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Thursday, March 3, 2011

Something Blue 18 (On feeling blue)

In a lot of ways this week, I had to face the past. I've never had to take so many personal indulgence trips or purchase cake and cookies so much in one week. I think I learned something though. When you're blue, you need to remember that you are still you. There will be times you won't be able to handle everything that comes your way. But instead of thinking you're weak, you should ask yourself why you feel you won't be able to handle it. Is it too close to home? Why is it too close to home. If it's bothering you this much, why would you want it to rule your life? So I guess you could say the the past few days, I've been "blue" because I came face to face with my painful years of Middle School and High School. I'm not lying when I say that I would rather forget they happened. This week I had no choice but to read a book that told a story so like my own it was hard to handle. Reading this book made me feel like I was reading the pages of my diary, that I had been convinced I had thrown out or burned. I never thought the feelings, the memories and even the people would show up again. I had no idea how much the book would effect me. I never knew that having the events which happened in your past discussed like an academic debate would feel like a dagger plunged in your chest. What events you ask? Bullying. Yes, I knew exactly what it was like. And according to everyone in my class, I was the only one who was an outcast in my Middle School and High School days. I don't think I have broke down and cried in front of a teacher at college ever! But I did. I was able to deal with the entire class period but I had to stay after class and explain to the teacher that this book was so close to home, that I reacted the same way as the main character and lived through the majority of her circumstances, that I would not be able to listen to college kids discuss the events like robots. I'm grateful that my college teacher understood. And, even when I apologized, she told me I had no reason to relieve the painful events of the past. I still had to read the book, but I didn't have to go to class and discuss it. I was so relieved to hear that, but it still didn't mean it was easy. Imagine reading a book that was so like your past it would make you tell yourself, "I'm not that person anymore. It's over" over and over again. I'm glad that the character in the book found resolution, and I'm glad that no one else in my class had to go through that. I'm not glad that they couldn't understand what she went through. I guess it is hard to imagine going to school where no one will stand up for you, and you won't even stand up for yourself because you feel you've done something wrong. You are also the only person you can rely on. You don't know if anyone can be trusted. By reading this book, I had to accept that all these events happened, and I will need to eventually find my own way to resolve, within myself, that I'm no longer the victim I once was. It will be a hard battle, but I think reading this book and relating it to my past is the first step. Clearly I have a lot of emotions tied to this time in my life, and I admire the author of the book I had to read for being able to tell her story. Maybe one day, with the right words and the honest perspective, I will tell mine.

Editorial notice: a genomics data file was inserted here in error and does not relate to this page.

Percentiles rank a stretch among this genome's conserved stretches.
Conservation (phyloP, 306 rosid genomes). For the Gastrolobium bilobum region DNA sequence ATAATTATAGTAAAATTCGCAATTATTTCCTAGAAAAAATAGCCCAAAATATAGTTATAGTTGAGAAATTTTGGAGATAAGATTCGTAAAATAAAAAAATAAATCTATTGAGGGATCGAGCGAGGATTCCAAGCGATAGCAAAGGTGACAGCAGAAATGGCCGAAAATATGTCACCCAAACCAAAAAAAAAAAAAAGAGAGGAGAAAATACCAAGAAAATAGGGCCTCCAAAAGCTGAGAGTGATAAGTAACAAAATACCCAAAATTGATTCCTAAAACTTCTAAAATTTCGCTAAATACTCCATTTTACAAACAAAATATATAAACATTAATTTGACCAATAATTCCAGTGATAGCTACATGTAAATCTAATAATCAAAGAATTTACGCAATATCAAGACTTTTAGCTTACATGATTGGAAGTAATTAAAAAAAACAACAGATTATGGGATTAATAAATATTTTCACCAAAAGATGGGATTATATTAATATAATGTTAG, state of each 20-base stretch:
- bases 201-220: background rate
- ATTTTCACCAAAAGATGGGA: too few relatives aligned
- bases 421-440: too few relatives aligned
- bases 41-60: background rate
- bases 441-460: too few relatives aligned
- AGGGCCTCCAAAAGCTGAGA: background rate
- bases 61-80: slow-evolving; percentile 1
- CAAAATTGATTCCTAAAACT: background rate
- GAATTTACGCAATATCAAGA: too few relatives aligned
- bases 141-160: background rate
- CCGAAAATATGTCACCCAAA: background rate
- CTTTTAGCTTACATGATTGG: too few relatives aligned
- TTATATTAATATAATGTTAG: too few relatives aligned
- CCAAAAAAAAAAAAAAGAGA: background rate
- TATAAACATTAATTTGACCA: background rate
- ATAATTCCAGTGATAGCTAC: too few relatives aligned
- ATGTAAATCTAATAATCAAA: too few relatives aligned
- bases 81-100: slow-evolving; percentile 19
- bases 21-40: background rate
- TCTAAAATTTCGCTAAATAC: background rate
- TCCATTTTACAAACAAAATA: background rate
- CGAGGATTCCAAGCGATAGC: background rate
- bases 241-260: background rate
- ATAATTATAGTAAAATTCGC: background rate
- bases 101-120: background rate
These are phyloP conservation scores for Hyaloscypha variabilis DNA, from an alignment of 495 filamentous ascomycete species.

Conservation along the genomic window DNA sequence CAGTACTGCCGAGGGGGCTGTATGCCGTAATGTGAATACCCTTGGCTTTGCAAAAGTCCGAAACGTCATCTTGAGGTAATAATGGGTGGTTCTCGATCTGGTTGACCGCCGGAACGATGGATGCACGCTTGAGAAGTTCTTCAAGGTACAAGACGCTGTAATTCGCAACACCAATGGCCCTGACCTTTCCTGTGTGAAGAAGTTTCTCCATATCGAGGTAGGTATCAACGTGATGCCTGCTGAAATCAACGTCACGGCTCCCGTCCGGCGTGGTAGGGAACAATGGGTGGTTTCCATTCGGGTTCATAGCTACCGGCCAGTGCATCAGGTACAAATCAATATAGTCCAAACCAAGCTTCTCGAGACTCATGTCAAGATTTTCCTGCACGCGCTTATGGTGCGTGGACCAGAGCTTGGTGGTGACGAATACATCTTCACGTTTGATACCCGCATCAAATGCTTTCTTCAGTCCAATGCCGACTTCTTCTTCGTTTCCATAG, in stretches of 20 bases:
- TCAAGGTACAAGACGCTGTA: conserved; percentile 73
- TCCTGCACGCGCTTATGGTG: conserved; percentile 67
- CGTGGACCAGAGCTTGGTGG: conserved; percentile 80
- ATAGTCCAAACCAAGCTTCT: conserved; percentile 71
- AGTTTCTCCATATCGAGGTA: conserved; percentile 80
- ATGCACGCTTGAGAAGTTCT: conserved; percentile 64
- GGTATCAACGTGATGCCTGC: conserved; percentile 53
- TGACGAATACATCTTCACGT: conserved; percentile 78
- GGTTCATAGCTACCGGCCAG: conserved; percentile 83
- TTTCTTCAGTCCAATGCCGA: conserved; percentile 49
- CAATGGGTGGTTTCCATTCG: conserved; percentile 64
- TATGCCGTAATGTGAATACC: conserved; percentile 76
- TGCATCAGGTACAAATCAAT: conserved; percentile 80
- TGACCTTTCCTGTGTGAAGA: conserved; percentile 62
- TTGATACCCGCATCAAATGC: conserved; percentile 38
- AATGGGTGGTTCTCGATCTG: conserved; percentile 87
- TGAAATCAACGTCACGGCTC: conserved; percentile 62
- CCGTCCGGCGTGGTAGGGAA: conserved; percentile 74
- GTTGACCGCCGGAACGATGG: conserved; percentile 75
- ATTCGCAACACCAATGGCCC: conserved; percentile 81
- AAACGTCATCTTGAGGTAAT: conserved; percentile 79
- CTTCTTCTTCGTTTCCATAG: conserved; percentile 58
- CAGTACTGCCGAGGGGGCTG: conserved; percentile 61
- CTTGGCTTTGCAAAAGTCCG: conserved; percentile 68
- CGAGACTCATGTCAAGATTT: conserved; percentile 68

1. I think you could write a very profound book about you days in middle school and high school. What is the title of the book you had to read?

  2. The book was called Speak. It was a good book, just really close to home.